Many of my happiest memories from childhood involve trips my family took together. A good number of those trips were to other Midwest destinations with my younger brother’s travel ice hockey team. We all joined my brother’s team on the road every chance we got and my parents tried their best to work in some sightseeing and cultural experiences between hockey games. Among the destinations was St. Louis, Missouri. My brother’s team played in a tournament there at least once a season. Usually, we didn’t stay at one of the hotels in St. Louis itself, but in the neighboring town that hosted the tournament, like Affton or Creve Coeur.
We took a ride into the city on each of those trips to St. Louis, no matter where we were staying. During one visit to the Museum of Westward Expansion at Jefferson National Expansion Memorial, my parents bought me one of the most memorable souvenirs from any of our trips. It might sound silly now, but it was a pin with a miniature pair of Native American moccasins on it. The shoes were so cute and so colorful! I excitedly wore it on my winter coat every day and received so many compliments. I had that pin for a few years and every time I looked at it or wore it, I was reminded of the happy memories and fun time my family had in St. Louis.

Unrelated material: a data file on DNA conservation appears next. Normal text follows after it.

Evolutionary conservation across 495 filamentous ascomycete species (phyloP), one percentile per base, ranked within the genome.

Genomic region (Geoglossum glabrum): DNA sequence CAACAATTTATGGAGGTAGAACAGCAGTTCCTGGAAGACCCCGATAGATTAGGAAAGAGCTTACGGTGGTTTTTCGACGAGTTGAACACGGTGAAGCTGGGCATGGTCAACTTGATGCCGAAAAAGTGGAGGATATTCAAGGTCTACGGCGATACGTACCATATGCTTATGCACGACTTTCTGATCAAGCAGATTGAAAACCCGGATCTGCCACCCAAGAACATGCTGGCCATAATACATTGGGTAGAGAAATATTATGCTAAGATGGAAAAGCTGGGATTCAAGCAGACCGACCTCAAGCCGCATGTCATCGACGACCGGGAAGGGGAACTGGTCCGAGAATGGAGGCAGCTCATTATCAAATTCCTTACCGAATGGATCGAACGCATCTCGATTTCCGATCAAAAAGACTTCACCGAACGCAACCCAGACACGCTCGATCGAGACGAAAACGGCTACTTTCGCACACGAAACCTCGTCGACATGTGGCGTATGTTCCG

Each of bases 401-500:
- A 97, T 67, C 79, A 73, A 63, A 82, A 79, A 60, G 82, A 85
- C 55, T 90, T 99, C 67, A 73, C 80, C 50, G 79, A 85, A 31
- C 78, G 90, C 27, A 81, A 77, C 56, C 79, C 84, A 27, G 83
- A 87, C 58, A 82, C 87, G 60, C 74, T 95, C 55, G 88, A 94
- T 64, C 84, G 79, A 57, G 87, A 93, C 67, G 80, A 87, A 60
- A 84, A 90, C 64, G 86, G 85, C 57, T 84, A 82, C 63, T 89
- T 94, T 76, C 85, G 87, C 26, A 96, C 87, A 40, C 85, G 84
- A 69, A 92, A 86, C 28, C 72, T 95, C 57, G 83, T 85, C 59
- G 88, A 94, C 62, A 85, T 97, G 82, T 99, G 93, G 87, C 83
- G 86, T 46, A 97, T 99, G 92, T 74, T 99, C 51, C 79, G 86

I’ve got a collection of outstanding memories from trips to St. Louis as an adult, too. Many fun times were had at Busch Stadium, watching my beloved Cubs take on our rivals, the St. Louis Cardinals. Even in enemy territory, we were always able to relax and enjoy ourselves. The fondest memories, though, are from a trip I took to St. Louis with my mom. The purpose of our visit was to attend one of those high-profile Cubs/Cardinals games, but our time there turned out to be so much more. We stayed at a hotel in the gorgeous and historic Central West End and spent just about all of our free time wandering the neighborhood, stopping in at a variety of cafes and boutiques. Mom and I both could not get enough of the elaborate, architect-designed homes that line the boulevards adjacent to Forest Park, most of which were built between 1890 and 1910. We had a blast, imagining how luxurious the interior of the homes must be, and jokingly wondering if any of the residents would allow us in for an impromptu home tour.
Now with two children of my own, I look forward to the time when I can take them to St. Louis so we can make our own happy travel memories. I can’t wait to see the kids’ reactions as we cram into the miniscule capsules at the Gateway Arch and are transported to the top, laughing our heads off the whole way up. Hopefully when they’re older, they will look back on our yet-to-be-taken trips to St. Louis with the same fondness I do now of trips I took there with my family.